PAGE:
Lisa Moore – Caught (Anansi)

Lisa-Moore-Caught

For Rover Arts

LISA MOORE – CAUGHT

Lisa Moore returns with a new novel that makes good on the recent accolades bestowed upon her excellent 2010 novel, February. Her new book is titled Caught, and takes the plot device of a prisoner on the run as its starting point and introduces us to David Slaney, a would-be smuggler who escapes from jail on the eve of his 25th birthday. Slaney was four years into a sentence for spearheading one of the biggest pot-smuggling cases in Canadian history, but now that he’s out, he and his buddy Hearn plan to do it all over again, only not get caught this time.

While Caught may come off as a summer thriller with its flashy dust jacket and fast-paced opening pages of an escaped convict in an orange jumpsuit racing through brush and brambles in darkness, this is still very much a languid and reflective Lisa Moore novel, full of empathy for its characters, rich attention to detail, and highly memorable scenes.

Caught is set in the late seventies and is split into two narratives – the first focusing on escaped prisoner David Slaney, and the second on Patterson, an undercover cop whose career depends on catching Slaney and Hearn red-handed. At first Patterson seems stiff, a cop who sweats too much, and seems desperate for a promotion, yet Moore gently builds layer after layer of character around him, making him whole, fallible, and decent. The same goes for David Slaney, who Moore portrays as a bright-eyed kid – still full of optimism and love and adventure, qualities a second stint in prison will be sure to dash out. Slaney’s not a mean guy, or a delinquent, in fact he’s quite the opposite, Slaney only wants people to be happy and feel safe, and we see this countless times as he makes his way across the country from Nova Scotia to Vancouver to reunite with his buddy Hearn.

Some of the strongest scenes come from Slaney’s chance encounters as he makes his way to the west coast. The ride from a girl who lives with her grandfather, the rescue of a drowning woman on the beach and a bride having her wedding dress zipped up in a hotel room are just a few scenes that immediately come to mind. They are filled with such fine imagery that they leave a lasting impression on the reader. But the novel’s most compelling passages arrive when Slaney is en route to Colombia on a boat with a drunk sailor named Cyril and his way-too-young summer fling, Ada. Moore handles these at-sea scenes with ease, making her readers feel the water lapping at the hull of the ship, and the sun and salt water burning their skin.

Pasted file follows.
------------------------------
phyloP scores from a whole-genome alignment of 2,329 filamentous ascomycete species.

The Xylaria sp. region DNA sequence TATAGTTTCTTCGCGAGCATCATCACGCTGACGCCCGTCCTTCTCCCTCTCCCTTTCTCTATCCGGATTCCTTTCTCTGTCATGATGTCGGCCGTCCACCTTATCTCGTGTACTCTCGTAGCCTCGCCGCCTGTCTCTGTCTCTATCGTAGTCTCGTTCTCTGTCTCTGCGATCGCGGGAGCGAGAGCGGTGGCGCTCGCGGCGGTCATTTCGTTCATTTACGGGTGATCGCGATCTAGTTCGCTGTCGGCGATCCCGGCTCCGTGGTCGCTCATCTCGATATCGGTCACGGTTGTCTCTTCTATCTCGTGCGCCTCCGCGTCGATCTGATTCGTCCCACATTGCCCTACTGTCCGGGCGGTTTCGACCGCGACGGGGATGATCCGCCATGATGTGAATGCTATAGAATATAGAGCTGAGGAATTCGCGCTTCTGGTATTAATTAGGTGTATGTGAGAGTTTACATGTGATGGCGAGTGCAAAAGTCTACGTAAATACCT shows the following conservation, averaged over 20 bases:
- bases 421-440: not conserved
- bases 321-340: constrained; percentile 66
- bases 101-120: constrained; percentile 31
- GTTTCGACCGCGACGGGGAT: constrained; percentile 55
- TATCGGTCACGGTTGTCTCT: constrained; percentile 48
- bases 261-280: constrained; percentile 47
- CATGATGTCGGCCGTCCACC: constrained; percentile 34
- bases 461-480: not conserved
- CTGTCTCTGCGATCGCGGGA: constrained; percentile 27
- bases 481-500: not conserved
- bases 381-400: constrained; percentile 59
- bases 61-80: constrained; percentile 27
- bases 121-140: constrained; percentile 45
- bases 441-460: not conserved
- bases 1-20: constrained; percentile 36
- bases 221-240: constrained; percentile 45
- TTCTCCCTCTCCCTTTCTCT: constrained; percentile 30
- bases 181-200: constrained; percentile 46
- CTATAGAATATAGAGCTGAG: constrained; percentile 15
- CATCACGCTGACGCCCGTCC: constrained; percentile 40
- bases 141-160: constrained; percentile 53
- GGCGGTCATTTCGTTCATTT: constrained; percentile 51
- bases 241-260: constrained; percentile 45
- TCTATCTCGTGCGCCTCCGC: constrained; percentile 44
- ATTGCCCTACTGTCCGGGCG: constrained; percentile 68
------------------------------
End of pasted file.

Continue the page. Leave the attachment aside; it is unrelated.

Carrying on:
Caught is an excellent novel. It begs to be read quickly, yet Moore’s language and imagery demands it be read slowly. Line by line it is probably the most finely crafted novel of Moore’s career and will no doubt be considered one of the best books of 2013. Her prose is veering into Hemingway territory, cutting to the heart of things so simply and frankly, and making us really feel what her characters are feeling. To give just one slight example as Slaney considers Ada while on the way to South America: “Slaney thought there was something true in her. He could not understand how she had come to be there with an old drunk. They were overtaken by stillness. The sea was still and there wasn’t a breath of wind.” Honest and propulsive, Caught is a mature novel from an author still proving she only gets better with time.

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